Author Response: Alexander R. Galloway and Eugene Thacker

The authors begin their response by noting that Gilfillan mentioned one of the key points of the book: “the uncannily anonymous, network tactics demonstrated by ‘pliant and vigorous nonhuman actors.’” They explain their interest in the view that networks are, “something beyond the human altogether.” While networks might have once originated from human means, in their functioning as a network, they have lost their most essential human qualities. Viruses on networks don’t thrive because the network is “down” and not working properly; rather, they excel because of the very fact that the networks are working just as they should be. This is similar to a point that Lovink makes of networks being “post-human.”

Looking at both Gilfillan’s and Tkacz’s mention of Foucault and Deleuze being used in The Exploit, Galloway and Thacker clear up their reasoning behind using Foucault’s ideas. The two authors were not looking at Foucault’s work concerning discipline-surveillance; rather, they looked to build upon his work in biopolitics and security. Similarly, the authors note that the influential aspects of Deleuze did not just lie in his essay on “control societies.” Rather, it was in connecting that concept to his interest in the notions of immanence and univocity (the belief, expanded upon from Spinoza, that there are no numerically separate substances).

The authors ultimately ask: what should be done concerning these networks? “Should we as humans learn to be more like nonhumans?” They explain that there have been a number of responses to their question throughout philosophy. But, there are three in particular that they deem important. The first being the “’master of the universe’ attitude.” This says that exploits, such as viruses, must be eliminated. The opposite of this viewpoint is that of the agnostic. Here, it is accepted that, “the world is lost in the hands of technology, dry and lifeless after the passage into modernity.” The third thought process is that within this “dry and lifeless” world, lies something new and emergent at the core.

The authors leave us with the question, “Can there be an ontology of networks?” Must there always be an outside mediator to the network? Can a network topology express itself from within?

Twitter and Geotagging: The Conclusion

This travalogue began several weeks ago with a simple question: Should I enable geotagging on my personal Twitter account?

In my research about what some of the risks could be for users who did enable geotagging, I identified several groups of people that could be risk. They included political activists whose tweets may be used for identification and prosecution of participation in political rallies, young people who may be at risk from lecherous marketers, and sexual predators, and high-profile individuals, such as celebrities, politicians etc who are often targets of the news media, the paparazzi and so called cyber-stalkers.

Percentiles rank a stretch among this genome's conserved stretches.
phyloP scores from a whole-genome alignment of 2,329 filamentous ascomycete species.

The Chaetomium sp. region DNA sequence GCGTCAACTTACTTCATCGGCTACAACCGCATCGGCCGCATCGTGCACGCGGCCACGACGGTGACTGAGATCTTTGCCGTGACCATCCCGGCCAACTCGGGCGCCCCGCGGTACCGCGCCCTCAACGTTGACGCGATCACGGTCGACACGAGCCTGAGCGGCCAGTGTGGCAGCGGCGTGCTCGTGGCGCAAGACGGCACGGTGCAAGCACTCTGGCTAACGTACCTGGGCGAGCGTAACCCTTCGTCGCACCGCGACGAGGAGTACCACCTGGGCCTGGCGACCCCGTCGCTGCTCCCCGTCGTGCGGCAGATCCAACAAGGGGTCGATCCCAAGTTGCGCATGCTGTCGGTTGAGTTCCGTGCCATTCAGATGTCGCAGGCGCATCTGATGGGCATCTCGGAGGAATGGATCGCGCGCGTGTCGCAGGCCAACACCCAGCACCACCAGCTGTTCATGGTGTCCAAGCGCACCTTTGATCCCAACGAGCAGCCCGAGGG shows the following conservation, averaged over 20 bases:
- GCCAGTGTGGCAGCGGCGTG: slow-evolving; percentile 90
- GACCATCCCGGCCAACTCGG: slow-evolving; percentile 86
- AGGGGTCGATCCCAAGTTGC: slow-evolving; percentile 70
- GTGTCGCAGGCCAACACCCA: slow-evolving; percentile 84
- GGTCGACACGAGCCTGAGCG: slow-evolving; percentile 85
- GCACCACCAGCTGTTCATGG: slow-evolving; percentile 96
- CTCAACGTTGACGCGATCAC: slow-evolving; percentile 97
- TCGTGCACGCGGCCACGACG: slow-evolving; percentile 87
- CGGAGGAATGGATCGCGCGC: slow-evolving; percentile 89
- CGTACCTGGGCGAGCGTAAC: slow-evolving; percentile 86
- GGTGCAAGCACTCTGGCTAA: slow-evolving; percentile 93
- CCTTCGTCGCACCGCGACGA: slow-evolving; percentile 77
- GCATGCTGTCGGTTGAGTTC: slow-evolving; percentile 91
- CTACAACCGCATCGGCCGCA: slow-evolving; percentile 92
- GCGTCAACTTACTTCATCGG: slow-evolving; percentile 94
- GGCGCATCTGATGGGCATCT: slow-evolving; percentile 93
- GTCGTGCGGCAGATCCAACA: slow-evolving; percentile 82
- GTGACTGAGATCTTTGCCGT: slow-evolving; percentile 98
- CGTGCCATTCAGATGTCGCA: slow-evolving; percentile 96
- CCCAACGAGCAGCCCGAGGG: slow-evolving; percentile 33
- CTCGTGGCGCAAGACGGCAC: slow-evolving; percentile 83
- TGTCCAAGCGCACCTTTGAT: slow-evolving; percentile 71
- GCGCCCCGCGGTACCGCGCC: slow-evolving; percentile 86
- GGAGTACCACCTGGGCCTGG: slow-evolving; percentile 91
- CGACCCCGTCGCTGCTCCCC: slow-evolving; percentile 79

Although I do not belong to any of the above groups, I’ve decided not to enable geotagging on Twitter. I’m not denying there are benefits to geotagging, many of which I think Nadine has covered in her research on Ushahidi, however the circumstances that people find themselves in those types of situations that may benefit from it are different from my circumstances.

According to this article on The Next Web, only .23% of tweets are geotagged (this article was from January and I couldn’t find any more recent data, but I wonder if this number has jumped significantly). Regardless of whether other people enable geotagging, my main concern is about the ability of this software to track people’s locations with respect to personal privacy. I understand I’m inherently giving up my privacy by participating in Twitter to begin with, but I’m not comfortable with enabling people to track my specific location. I think I would begin to self-censor my tweets if I did enable geotagging, and that’s counter to the way that I want to be using Twitter. Even though Twitter allows its users to delete their geotagged tweets, it takes up to 30 minutes before this can take effect, plus the location information that has been gathered by third-party applications is not necessarily deleted. Plus, geotagged information is exact and links to Google Maps. I also don’t use third-party applications that benefit from enabling this kind of geotagging information, applications such as FourSquare, Birdfeed, Twidroid etc.